To battle hackers, you have to think like one.
The FBI said Monday it’s seeking technology experts — including those with experience in “ethical hacking” — to become “cyber special agents.”
“Cyber permeates every aspect of what we do, whether it’s counterterrorism, criminal investigations or traditional cyberattacks, as we’ve seen in the recent past,” the FBI said.
North Korea, for example, is at the center of a confrontation with the United States over the hacking of Sony Pictures. The hacking is believed to be tied to Sony’s movie “The Interview.”
“The FBI seeks highly talented, technically trained individuals who are motivated by the FBI’s mission to protect our nation and the American people from the rapidly evolving cyber threat,” said Robert Anderson Jr., executive assistant director for the bureau’s criminal, cyber, response and services branch.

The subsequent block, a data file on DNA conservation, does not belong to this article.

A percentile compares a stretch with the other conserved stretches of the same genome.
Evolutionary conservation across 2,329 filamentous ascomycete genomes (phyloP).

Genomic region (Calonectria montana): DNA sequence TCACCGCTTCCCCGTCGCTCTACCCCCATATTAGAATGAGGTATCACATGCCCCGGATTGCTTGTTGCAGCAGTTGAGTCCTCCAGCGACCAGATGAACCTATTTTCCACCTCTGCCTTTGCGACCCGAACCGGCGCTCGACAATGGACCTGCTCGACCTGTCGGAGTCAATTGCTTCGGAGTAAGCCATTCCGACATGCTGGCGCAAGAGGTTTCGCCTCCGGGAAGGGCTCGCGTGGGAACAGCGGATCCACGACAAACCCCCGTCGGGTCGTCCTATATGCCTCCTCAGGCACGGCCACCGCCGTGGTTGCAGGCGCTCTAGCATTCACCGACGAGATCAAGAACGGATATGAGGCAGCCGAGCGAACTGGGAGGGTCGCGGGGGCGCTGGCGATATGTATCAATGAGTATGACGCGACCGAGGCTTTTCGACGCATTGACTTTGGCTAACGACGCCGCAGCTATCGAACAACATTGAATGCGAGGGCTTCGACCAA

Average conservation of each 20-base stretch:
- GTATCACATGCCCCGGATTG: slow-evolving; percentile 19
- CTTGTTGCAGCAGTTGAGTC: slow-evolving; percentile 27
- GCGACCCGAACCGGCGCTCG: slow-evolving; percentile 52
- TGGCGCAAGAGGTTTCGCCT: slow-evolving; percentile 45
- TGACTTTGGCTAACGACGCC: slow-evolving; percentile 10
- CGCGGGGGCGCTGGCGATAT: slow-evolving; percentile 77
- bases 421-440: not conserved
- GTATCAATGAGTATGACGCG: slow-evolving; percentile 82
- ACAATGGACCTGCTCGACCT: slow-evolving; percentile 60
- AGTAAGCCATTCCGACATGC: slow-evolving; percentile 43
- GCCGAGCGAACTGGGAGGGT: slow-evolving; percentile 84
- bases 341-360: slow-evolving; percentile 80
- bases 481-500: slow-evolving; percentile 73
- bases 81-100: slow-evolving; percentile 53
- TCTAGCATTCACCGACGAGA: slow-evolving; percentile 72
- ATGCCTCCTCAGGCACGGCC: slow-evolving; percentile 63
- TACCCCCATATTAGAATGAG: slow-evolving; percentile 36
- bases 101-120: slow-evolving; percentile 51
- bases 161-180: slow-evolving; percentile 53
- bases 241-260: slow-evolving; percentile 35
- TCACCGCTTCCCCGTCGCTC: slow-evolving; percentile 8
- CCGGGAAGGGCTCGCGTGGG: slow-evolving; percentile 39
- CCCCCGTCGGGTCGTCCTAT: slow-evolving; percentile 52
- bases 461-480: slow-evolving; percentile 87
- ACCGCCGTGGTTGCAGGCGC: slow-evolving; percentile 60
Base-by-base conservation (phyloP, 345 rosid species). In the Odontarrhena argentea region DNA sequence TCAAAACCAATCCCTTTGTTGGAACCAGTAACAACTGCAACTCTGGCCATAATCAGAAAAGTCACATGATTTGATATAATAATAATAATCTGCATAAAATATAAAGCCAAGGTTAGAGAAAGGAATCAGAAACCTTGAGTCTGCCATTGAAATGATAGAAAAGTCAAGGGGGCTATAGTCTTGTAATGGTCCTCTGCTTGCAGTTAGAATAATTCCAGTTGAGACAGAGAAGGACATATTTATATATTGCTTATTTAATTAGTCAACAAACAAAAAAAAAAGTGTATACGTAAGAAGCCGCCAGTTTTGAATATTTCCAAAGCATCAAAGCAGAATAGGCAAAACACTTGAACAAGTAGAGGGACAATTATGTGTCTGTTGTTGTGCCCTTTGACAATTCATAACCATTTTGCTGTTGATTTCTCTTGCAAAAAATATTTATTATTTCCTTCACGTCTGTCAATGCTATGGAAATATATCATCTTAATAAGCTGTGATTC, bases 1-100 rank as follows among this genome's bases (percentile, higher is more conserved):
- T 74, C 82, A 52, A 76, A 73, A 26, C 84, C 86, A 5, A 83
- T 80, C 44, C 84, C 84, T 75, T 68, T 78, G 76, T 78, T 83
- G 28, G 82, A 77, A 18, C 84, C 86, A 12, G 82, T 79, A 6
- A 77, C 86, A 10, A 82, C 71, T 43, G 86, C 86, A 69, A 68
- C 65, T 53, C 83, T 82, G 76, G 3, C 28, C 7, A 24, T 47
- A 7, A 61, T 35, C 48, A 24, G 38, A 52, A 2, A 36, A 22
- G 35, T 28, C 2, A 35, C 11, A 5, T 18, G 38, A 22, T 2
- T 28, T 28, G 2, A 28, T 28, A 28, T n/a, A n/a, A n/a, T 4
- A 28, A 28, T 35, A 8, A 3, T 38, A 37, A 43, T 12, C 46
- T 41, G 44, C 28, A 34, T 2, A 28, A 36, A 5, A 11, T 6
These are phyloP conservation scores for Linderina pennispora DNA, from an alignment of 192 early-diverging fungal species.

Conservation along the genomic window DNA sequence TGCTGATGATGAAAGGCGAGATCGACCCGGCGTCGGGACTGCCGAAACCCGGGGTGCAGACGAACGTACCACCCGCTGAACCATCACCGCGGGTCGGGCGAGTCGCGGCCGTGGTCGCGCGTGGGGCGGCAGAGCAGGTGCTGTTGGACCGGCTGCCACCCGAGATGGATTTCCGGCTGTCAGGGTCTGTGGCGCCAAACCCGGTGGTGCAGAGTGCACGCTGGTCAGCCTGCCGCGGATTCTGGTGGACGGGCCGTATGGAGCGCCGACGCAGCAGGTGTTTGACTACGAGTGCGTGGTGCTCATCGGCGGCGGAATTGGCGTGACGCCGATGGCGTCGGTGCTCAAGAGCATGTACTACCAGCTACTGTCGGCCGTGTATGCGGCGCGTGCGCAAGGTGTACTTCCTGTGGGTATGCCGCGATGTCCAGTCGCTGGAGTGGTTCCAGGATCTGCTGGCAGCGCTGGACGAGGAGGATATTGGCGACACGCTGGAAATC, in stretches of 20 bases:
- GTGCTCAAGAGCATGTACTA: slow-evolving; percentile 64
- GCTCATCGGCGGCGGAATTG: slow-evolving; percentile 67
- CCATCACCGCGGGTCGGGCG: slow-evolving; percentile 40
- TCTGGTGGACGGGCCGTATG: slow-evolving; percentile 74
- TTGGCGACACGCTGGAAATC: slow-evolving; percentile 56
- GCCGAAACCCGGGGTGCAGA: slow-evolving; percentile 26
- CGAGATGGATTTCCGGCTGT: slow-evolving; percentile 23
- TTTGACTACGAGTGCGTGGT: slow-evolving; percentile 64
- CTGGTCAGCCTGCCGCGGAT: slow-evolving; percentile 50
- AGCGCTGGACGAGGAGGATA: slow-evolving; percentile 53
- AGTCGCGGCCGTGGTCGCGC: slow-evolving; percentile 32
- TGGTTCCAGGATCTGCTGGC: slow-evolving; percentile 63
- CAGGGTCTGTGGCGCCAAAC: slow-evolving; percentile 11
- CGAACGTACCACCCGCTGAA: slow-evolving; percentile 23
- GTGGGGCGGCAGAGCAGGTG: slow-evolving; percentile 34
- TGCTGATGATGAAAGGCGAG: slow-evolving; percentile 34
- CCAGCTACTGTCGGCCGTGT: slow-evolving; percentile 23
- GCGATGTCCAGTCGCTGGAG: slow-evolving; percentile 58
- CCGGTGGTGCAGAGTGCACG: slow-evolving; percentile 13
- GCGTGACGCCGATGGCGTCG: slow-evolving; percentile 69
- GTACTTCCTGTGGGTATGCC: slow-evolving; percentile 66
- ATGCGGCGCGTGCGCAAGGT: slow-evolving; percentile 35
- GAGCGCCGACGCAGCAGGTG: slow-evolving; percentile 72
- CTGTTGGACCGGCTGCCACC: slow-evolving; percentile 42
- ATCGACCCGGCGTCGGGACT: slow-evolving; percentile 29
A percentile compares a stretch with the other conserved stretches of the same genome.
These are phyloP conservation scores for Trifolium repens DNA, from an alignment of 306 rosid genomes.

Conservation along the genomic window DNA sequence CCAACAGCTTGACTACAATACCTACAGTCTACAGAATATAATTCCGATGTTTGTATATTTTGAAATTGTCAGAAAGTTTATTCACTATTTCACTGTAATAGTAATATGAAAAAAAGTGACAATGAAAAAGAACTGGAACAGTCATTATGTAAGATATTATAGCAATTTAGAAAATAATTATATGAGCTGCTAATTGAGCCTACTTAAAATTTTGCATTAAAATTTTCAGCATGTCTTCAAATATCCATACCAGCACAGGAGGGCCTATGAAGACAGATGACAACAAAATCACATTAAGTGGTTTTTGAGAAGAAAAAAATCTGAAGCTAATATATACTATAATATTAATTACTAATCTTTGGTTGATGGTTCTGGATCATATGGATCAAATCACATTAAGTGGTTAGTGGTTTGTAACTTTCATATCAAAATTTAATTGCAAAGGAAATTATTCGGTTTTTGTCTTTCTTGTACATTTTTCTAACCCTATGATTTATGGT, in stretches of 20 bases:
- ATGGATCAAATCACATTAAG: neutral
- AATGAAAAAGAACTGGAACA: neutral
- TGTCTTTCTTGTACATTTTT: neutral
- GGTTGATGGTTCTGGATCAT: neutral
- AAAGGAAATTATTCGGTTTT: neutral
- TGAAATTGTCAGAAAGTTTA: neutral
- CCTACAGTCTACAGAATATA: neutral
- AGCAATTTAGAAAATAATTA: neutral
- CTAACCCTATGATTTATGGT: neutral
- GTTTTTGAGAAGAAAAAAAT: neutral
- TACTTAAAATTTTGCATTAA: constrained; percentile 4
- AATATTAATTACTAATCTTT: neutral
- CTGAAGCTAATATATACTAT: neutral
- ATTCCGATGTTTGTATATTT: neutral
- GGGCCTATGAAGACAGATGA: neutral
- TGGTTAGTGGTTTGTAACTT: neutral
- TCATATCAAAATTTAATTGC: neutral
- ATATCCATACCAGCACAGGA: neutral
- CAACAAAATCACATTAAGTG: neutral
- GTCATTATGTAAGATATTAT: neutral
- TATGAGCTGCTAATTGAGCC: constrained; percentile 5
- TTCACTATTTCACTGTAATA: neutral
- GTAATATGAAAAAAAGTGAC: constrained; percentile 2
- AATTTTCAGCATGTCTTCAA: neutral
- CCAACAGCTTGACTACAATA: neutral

In its job post, which is open until Jan. 20, the agency said it has “many vacancies” for cyber special agents.
Such agents, the FBI said, should have the skills to “conduct multifaceted investigations of high-tech crimes, including cyber-based terrorism, computer intrusions, online exploitation and major cyber fraud schemes.”
Preferred backgrounds and work experiences include computer forensics, computer programming and “ethical hacking,” according to the job posting. One way to get a résumé to stand out at the FBI: Get certified in ethical hacking.
The EC-Council, which provides certification in information security and e-business fields, offers, for example, a “Certified Ethical Hacker” course as a way to get professionals to think like a hacker.
“To master the hacking technologies, you will need to become one,” EC-Council says on its website. Students in the council’s training will “scan, test, hack and secure their own systems.”
Some companies hire ethical hackers to try and bypass their own computer security systems. They aim to locate weak points that could be exploited by malicious hackers.
Salary range in the posting is $59,340 to $76,568.